News / Middle East

US Commander Says Iran Planned Political Dispute in Iraq

The top American commander in Iraq is accusing Iran of engineering the disqualification of 145 Iraqi Sunnis from next month's election, a move that could leave the country's Sunni community feeling unrepresented and angry when the results come in.  General Ray Odierno also told an audience during a visit to Washington Tuesday if there is significant instability in Iraq after the election, he might have to recommend slowing down the planned withdrawal of tens of thousands of U.S. troops.

General Odierno told an event organized by the Institute for the Study of War that Iran is still using its Quds Force to fund, train and equip Shi'ite militias in Iraq.  He said although Iraqi military action has broken up many such groups, several remain, and continue to plant powerful roadside bombs directed at U.S. and Iraqi forces, and carry out other attacks aimed at discrediting the Iraqi government.  
 
But the general indicated one of Iran's most serious efforts in recent months has been to convince the leaders of Iraq's Justice and Accountability Commission to block hundreds of Sunni politicians from participating in next month's national elections.  An appeals court later reduced the number to 145. "Unfortunately, it happened right before the election, which was clearly planned very carefully by certain individuals, Ahmed Chalabi and others, who, I would argue are getting support by other nations, who, in fact, are trying to push very specific agendas inside of Iraq," he said.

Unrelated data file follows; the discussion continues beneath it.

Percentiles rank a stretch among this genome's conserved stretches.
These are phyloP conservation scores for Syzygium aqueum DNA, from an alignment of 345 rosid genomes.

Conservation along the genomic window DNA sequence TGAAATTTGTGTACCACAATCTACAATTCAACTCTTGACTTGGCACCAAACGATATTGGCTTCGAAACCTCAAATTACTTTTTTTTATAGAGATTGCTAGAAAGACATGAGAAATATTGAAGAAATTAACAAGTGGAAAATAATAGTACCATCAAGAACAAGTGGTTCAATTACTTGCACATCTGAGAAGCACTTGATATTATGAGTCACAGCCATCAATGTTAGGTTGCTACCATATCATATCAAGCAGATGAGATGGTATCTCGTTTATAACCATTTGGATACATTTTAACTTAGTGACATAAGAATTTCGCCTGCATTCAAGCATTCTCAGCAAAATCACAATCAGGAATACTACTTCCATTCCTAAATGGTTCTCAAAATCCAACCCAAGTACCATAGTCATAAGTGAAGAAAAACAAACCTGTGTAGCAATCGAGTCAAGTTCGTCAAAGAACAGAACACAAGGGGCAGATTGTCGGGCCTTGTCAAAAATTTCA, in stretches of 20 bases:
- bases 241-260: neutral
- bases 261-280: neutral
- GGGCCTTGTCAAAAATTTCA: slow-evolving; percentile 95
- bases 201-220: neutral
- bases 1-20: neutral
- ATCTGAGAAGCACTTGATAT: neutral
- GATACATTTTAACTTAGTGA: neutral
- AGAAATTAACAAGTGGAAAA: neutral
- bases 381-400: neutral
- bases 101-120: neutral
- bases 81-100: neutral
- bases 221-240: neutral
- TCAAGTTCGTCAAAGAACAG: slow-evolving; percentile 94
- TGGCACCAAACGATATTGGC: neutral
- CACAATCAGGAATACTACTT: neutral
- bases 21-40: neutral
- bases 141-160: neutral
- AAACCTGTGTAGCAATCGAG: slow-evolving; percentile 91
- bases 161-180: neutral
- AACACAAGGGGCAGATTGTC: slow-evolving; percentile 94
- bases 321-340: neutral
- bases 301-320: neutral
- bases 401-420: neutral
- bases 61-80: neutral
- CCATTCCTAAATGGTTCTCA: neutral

General Odierno then got more specific, accusing Chalabi, who had close ties to the United States before the 2003 invasion of Iraq, of working directly with Iran's Quds Force, and its alleged Iraq commander Mehdi Mohandes.  The general says Chalabi and the other Commission leader, Ali al Lami, went to Iran to consult about the candidates issue.